If you spend any time in the Jane Austen community, especially online, you will see many Janeite's talk about "The Jane Austen Letters". This blog talks about what the Letters were, to whom they were written, and the mysterious circumstances surrounding their destruction.
What are the Jane Austen Letters?
When avid Jane Austen fans reference "the letters", they are almost always talking about the letters between Jane Austen and her sister Cassandra Austen.
Who was Cassandra Austen?
Cassandra Austen was the sixth child of Rev. Austen and Mrs. Austen. Cassandra was born on January 9th, 1773. Cassandra was Jane Austen's only sister. Cassandra was older than Jane by only two years, and their brother Francis was born in between them. Yes, Mrs. Austen gave birth once a year for three years in a row! As an adult, Cassandra studied art, and made artwork for Jane's manuscript "The History of England". Cassandra created two paintings depicting her sister, a painting of Jane from behind (see below) and a never-finished sketch. If you're a Jane Austen fan, you've seen it. Like Jane, Cassandra never married. She was engaged to Thomas Fowle, who died in the Caribbean, leaving Cassandra 1000 pounds. (I tried researching how much 1000 pounds would be today and got drastically different answers from different inflation calculators) Cassandra passed away in 1845, at age 72. Before she passed away, she destroyed 2/3 of the letters Jane wrote to her. (More on that later)
What are in these letters?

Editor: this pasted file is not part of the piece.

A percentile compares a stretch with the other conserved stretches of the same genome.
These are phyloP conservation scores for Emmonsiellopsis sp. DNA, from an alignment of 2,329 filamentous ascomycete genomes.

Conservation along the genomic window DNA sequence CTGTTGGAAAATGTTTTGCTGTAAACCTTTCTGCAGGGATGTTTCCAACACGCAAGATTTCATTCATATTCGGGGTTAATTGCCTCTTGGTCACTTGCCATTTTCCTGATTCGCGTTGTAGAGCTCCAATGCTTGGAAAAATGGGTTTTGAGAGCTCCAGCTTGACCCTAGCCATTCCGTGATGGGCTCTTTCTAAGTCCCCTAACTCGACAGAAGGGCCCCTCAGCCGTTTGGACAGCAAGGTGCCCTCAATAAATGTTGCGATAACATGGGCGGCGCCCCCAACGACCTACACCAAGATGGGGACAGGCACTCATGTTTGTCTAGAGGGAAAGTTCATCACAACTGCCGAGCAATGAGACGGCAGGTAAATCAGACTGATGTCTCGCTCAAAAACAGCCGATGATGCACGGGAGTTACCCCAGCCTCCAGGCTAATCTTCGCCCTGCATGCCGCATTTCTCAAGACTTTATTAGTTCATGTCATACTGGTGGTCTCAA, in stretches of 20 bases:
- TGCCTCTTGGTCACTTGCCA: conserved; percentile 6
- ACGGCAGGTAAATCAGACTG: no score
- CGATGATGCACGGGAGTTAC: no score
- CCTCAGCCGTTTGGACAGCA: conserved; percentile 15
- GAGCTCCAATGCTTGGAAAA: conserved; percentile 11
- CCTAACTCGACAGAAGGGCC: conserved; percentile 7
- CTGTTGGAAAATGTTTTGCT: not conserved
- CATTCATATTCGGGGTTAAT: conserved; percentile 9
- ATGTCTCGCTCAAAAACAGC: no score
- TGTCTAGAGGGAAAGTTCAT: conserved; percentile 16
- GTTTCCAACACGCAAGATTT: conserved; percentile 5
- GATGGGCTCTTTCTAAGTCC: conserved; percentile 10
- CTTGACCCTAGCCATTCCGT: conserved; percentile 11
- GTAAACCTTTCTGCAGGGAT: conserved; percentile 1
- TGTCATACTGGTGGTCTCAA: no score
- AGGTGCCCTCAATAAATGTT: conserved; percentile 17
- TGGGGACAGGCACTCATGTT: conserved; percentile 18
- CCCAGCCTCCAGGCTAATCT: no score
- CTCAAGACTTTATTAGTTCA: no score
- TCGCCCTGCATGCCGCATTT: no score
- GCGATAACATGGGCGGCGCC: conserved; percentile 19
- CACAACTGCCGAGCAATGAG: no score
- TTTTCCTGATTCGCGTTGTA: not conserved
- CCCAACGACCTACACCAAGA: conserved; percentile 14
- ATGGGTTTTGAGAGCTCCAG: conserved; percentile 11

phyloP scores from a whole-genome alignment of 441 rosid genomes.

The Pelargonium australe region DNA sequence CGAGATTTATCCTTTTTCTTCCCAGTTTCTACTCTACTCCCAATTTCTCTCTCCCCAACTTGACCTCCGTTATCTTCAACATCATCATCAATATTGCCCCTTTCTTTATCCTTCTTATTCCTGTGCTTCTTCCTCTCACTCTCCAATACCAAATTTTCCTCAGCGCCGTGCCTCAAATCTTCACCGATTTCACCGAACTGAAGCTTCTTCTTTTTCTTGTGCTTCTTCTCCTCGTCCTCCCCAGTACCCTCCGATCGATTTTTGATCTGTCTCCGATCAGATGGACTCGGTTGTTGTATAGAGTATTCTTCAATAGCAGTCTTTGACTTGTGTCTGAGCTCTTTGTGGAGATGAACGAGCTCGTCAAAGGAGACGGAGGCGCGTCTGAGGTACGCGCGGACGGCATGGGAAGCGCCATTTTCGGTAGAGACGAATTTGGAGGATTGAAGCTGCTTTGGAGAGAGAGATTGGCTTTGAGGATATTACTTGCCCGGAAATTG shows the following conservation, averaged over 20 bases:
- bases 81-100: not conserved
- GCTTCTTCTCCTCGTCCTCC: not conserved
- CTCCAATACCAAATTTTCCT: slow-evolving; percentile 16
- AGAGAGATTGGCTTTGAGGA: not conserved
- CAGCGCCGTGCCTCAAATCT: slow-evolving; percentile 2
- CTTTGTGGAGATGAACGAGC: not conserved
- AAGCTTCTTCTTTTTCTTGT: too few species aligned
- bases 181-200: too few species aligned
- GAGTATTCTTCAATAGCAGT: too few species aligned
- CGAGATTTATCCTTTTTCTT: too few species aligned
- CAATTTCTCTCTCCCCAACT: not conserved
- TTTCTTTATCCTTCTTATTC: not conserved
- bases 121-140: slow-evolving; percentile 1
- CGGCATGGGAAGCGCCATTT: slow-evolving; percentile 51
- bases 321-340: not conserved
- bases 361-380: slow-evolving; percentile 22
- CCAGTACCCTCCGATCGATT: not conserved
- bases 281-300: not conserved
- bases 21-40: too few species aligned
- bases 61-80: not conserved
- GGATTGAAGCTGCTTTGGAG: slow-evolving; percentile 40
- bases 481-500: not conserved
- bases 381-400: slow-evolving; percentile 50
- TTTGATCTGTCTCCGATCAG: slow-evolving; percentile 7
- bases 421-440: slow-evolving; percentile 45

The letters between Jane and Cassandra discuss a variety of subjects, including their family members, historical events, and even information about Jane's novels. In one letter, Jane tells Cassandra that she is almost done with Sense and Sensibility, which she refers to as S&S in the letter, and that their brother is going to a publisher soon.
Why are these letters important?
These letters are important to scholars and fans alike, because they give an insight and a timeline of Jane Austen's life. They also serve as enlightenment to historical accuracy and current events. While the letters that survived don't have anything too salacious, (we can assume that any letter with salacious content was destroyed) they still give us insight to Jane's views of people, balls, current events, etc.
What happened to these letters?
Cassandra outlived her sister by 26 years and would read her sisters letters for comfort after Jane died. Towards the end of her life, Cassandra burned approximately 2/3 of Jane's letters. (1843) There are many theories why Cassandra would have burned some of her sister's letters but not all. Was there sensitive material in the letters that the Austen's wouldn't want anyone knowing? Its more realistic that it was just a formality, as it was actually common practice to destroy letters in that era. 160 letters from Jane Austen have survived, 95 of them were sent to Cassandra.
Where can I read these letters?
There are many places online where you can read transcripts of the letters. My personal favorite place is here, The Princeton University blog.